Currently, however, DGV is considered to be more suitable for the measurement of high speed flows (estimated to be above 30ms-1) because of the limit on velocity resolution which is approximately equal to 1ms-1, the absolute error of a very good DGV system. It is one of the very few Mie-scattering whole-field velocimetry techniques that could be truly regarded as instantaneous with the use of a short duration (~10 ns) pulsed laser.
High power CW or single-pulsed laser system (single longitudinal mode with good laser beam quality) coupled with high performance frequency stablisation system (error signal detection feedback control), mechanically stable optical workbench, specially commissioned absorption line filters (filled with pure molecular iodine vapour or other atomic vapour, one for imaging and the other for on-line absorption calibration) with thermal stablisation control oven system (PID controller), optical spectrum analyser, fast oscilloscope, power meters with CW or pulsed head adaptors, non-polarizing beam splitter plates or cubes, interference filters, neutral density filters, 1/4 wave plates, high energy mirrors, lenses and optics mounts, fibre optics, laser sheet generation optics, camera calibration target (eg. USAF resolution target), low noise (cooled) and high quality CCD camera (two CCDs are needed for dual-camera DGV or PDV), a high performance computer (large memory and high capacity hard disk) with a high performance frame grabber card (a dual frame grabber card is needed for dual-camera DGV or PDV, plus additional electronics for synchronisation and control) and image processing software, CD burner for data storage (optional), D/A & A/D converter board, seeding particles generator and rotating disc for velocity calibration.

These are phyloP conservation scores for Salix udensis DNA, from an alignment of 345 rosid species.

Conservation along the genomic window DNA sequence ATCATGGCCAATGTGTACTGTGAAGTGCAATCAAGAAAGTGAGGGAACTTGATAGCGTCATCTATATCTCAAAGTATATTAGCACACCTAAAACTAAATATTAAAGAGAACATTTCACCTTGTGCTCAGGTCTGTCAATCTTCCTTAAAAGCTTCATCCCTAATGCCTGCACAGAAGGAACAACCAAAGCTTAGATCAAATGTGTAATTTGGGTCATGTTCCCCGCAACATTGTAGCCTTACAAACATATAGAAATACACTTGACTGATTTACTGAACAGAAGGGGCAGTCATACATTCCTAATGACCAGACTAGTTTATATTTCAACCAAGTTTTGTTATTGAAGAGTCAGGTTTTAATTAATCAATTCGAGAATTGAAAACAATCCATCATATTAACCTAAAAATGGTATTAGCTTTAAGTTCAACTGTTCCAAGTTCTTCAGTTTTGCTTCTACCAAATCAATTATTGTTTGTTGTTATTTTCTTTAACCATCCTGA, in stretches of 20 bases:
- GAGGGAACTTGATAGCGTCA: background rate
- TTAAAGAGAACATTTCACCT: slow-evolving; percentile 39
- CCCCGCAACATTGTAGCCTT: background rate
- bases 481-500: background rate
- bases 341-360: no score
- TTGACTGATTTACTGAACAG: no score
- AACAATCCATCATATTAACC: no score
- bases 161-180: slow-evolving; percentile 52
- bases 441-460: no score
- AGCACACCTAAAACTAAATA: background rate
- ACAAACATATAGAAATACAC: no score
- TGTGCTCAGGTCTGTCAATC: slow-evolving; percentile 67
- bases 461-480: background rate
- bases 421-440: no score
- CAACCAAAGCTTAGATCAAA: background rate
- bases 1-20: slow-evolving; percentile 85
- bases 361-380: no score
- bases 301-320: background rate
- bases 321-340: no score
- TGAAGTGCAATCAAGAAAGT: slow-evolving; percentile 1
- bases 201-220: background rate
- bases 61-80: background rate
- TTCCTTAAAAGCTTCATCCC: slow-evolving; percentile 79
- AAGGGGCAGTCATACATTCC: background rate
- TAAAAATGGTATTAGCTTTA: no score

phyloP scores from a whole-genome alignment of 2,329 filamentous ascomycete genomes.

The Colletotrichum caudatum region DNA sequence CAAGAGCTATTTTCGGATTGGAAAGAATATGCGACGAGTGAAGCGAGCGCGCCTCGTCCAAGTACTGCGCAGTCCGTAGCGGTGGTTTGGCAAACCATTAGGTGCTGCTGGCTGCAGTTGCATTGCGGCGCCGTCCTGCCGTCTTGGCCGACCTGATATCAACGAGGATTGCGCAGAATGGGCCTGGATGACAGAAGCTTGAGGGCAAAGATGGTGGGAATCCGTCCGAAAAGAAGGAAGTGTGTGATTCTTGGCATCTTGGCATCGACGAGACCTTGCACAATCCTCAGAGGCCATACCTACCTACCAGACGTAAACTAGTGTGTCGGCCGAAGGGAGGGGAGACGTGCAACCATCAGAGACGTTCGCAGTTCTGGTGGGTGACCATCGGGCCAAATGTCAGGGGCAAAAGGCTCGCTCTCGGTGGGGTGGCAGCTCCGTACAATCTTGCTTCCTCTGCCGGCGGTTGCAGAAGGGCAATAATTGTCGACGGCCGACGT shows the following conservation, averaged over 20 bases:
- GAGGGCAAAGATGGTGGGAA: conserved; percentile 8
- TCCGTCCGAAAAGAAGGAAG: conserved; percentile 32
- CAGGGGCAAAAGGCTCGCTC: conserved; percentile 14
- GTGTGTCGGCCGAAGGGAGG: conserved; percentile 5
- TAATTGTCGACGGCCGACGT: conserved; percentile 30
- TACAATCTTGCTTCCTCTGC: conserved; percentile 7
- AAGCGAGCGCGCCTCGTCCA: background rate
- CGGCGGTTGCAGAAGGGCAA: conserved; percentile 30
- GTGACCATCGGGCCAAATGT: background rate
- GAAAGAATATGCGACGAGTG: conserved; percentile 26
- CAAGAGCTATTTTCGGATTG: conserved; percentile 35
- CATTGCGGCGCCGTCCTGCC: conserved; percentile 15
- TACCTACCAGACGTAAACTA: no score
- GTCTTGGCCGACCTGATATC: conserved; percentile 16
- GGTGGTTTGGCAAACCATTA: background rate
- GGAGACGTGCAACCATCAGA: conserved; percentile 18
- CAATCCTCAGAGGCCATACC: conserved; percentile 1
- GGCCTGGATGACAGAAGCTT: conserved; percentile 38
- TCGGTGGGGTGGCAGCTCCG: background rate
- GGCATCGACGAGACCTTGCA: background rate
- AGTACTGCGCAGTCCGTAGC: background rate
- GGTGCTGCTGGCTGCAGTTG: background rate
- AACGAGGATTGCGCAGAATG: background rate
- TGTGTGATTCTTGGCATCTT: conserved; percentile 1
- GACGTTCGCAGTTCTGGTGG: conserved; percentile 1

Alternative Methods using Iodine Absorption for Velcoimetry:
Komine, H., 1990. System for measuring velocity field of fluid flow utilizing a laser-Doppler spectral image converter. U.S. Patent 4,919,536.
J.F., 1995. Development of Doppler global velocimetry as a flow
diagnostics tool. Meas. Sci. Technol. 6, pp.769-783.
Roehle I and Willert C E 2001, Extension of Doppler global velocimetry to periodic flows
Meas. Sci. Technol. 12 (April 2001) 420-431
Nobes, D.S., Ford, H.D. and Tatam, R.P. 2004 "Instantaneous, three-component planar Doppler velocimetry using imaging fibre bundles" Experiments in fluids 36 (1), pages 3-10.
A state-of-the-art but technically complicated and challenging (truly instantaneous, near real-time) planar flow measurement technology. Several universities and aerospace research institutes in the US and Europe (e.g. Oxford University, Cranfield University, DLR, ONERA) have been actively involved with this technique. Main driving thrust behind the technology is directed by NASA (Langley Research Center, Ames Research Center) and with the intention of future full-scale aircraft real-time in-flight measurements in NASA's Dryden Flight Research Center. NASA's Glenn Research Center is also currently establishing a DGV programme. DLR (German Aerospace) has been one of the many contributors in advancing the DGV technique. DLR is currently also developing a micro-DGV system. A major advancement in the technique has been made by the research team at Cranfield.